Objective: To evaluate the resection plane after root-end resection during apical surgery using endoscopy.
Methods: Following apicectomy of 69 roots, the cut root faces were inspected with a rigid endoscope for the presence of unfilled areas of the root canal space, gaps between the obturated root canal and dentinal wall, isthmi, ‘opaque’ dentine and cracks. Endoscopic pictures were captured and assessed using a 12-sector transparent grid for determination of location of the studied elements. Furthermore, the removed apices
were examined histologically (n=47). The surfaces of the removed apices opposite the cut root faces were histologically analysed for the same outcome measures.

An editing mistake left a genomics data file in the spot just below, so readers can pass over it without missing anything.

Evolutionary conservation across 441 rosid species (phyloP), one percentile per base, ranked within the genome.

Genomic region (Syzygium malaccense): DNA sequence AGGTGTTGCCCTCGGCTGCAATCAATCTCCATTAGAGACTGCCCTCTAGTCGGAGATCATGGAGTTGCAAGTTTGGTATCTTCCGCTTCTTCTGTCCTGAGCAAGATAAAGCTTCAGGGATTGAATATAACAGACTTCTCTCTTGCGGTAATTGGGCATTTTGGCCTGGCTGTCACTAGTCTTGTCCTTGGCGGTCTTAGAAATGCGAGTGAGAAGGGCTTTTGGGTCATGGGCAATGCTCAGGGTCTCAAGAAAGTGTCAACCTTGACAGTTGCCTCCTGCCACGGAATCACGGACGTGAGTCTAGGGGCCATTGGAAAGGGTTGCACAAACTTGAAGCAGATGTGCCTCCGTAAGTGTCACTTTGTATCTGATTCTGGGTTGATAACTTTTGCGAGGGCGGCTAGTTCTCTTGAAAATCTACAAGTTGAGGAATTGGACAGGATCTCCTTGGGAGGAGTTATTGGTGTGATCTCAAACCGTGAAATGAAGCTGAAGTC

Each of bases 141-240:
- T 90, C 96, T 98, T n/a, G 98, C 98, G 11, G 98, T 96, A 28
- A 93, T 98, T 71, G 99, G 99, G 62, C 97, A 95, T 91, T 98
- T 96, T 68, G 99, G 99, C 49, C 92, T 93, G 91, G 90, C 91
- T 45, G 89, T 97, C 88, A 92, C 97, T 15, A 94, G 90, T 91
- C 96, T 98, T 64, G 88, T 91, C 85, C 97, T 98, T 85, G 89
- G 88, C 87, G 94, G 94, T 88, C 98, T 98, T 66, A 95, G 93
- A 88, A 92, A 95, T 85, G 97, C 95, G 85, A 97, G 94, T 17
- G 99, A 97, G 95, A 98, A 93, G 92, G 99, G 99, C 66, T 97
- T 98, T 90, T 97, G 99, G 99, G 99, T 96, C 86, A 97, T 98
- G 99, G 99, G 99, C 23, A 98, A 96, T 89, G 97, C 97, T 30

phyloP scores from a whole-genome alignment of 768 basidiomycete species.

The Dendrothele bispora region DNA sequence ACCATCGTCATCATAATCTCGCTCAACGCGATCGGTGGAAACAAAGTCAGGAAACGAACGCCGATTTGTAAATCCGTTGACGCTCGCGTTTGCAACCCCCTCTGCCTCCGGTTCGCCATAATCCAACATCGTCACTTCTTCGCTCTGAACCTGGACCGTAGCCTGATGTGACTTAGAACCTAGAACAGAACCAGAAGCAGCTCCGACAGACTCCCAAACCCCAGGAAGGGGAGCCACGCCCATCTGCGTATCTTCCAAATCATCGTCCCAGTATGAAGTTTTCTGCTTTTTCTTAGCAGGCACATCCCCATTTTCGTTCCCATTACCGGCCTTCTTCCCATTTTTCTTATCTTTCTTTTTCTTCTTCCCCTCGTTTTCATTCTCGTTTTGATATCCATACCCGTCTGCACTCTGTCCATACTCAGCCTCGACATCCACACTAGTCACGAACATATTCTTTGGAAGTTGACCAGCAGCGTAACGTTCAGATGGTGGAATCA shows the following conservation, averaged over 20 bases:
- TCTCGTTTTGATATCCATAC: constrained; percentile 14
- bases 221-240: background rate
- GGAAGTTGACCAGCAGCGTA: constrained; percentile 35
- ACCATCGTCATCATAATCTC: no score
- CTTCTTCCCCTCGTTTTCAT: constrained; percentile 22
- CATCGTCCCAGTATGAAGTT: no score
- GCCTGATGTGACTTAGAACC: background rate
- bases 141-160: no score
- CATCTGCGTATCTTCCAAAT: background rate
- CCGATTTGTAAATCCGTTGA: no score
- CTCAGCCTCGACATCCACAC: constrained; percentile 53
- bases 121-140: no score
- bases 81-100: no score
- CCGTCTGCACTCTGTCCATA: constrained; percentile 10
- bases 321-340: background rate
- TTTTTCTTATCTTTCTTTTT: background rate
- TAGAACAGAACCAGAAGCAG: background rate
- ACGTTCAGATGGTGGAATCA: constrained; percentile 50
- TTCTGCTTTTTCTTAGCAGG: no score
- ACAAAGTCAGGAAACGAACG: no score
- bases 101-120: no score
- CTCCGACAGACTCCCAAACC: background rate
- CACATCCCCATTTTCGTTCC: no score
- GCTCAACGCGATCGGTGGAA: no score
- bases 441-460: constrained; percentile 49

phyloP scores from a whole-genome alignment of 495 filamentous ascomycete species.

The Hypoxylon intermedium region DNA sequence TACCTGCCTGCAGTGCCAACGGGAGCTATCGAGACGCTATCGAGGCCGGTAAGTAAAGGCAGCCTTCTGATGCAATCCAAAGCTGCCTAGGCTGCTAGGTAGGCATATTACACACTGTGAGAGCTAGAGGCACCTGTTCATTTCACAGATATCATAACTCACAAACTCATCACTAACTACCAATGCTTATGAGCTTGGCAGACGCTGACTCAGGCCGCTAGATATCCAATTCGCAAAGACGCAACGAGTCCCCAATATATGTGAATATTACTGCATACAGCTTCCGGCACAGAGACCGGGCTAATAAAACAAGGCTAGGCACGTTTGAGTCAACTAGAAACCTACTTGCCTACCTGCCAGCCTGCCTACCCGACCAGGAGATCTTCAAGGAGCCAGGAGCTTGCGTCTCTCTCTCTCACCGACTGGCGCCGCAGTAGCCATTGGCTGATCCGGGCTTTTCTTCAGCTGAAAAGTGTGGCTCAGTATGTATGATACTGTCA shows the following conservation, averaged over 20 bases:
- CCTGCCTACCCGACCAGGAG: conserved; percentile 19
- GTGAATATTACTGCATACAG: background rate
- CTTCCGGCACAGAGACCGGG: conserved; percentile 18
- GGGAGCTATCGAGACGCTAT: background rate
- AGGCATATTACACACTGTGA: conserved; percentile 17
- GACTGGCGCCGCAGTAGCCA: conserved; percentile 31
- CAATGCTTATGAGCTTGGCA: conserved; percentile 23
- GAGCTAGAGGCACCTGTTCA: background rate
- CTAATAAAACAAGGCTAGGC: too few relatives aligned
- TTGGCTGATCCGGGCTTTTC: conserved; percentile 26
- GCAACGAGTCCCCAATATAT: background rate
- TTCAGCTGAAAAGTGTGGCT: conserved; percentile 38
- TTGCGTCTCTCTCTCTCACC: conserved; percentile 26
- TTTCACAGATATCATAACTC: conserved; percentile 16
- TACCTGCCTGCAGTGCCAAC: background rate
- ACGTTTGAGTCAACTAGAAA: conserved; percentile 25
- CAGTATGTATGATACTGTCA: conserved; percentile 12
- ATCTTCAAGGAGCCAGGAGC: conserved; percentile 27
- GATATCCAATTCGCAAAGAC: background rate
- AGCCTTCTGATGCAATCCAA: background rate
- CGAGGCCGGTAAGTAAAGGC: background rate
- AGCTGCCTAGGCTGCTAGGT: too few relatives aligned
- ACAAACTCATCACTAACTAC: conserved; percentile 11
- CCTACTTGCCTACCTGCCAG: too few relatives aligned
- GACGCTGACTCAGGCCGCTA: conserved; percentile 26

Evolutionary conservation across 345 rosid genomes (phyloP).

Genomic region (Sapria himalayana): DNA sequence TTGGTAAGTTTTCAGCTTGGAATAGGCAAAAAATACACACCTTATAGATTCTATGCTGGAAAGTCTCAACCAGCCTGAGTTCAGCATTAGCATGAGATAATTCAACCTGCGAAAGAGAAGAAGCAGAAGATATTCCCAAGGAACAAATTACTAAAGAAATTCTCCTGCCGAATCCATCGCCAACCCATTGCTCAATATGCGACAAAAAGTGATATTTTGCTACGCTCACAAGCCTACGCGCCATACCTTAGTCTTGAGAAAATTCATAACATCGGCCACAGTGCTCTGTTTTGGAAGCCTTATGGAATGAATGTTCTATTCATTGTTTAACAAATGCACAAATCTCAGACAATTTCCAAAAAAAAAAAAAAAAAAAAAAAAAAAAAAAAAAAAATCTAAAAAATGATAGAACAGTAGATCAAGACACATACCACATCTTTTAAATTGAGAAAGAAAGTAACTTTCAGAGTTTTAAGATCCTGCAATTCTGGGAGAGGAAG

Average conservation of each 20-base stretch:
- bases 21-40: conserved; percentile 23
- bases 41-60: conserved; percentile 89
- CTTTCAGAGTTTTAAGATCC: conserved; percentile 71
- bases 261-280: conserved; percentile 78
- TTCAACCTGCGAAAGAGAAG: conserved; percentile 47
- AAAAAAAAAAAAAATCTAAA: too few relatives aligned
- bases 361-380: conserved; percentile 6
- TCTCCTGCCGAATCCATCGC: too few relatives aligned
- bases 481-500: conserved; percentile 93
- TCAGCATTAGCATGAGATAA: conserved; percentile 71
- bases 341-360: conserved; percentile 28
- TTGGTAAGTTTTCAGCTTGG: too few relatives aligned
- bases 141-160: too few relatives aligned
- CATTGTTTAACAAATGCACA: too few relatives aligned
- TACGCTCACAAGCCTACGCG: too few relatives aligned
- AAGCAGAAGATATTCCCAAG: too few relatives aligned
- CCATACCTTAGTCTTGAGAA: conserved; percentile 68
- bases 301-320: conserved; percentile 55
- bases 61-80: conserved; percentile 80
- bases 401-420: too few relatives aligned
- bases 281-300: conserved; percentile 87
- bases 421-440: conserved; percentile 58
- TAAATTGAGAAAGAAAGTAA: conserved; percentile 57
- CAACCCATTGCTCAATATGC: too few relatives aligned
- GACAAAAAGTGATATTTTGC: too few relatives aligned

Results: Endoscopy revealed the following findings: opaque dentine in 84.1%, unfilled parts of the root canal system in 59.4%, gaps between the existing root canal filling and dentinal walls in 49.3%, and cracks in 10.1% of cases. With regard to isthmi, histology of the removed apices demonstrated an isthmus in two-thirds of those seen with endoscopy at the root end. Ramifications were histologically observed only in 6 root apices.
Conclusion: The studied elements may cause failure of the root canal treatment, and conventional root canal retreatment or apical surgery may be indicated. The clinical significance of opaque dentine with regard to tooth prognosis after apical surgery remains unclear and warrants further research.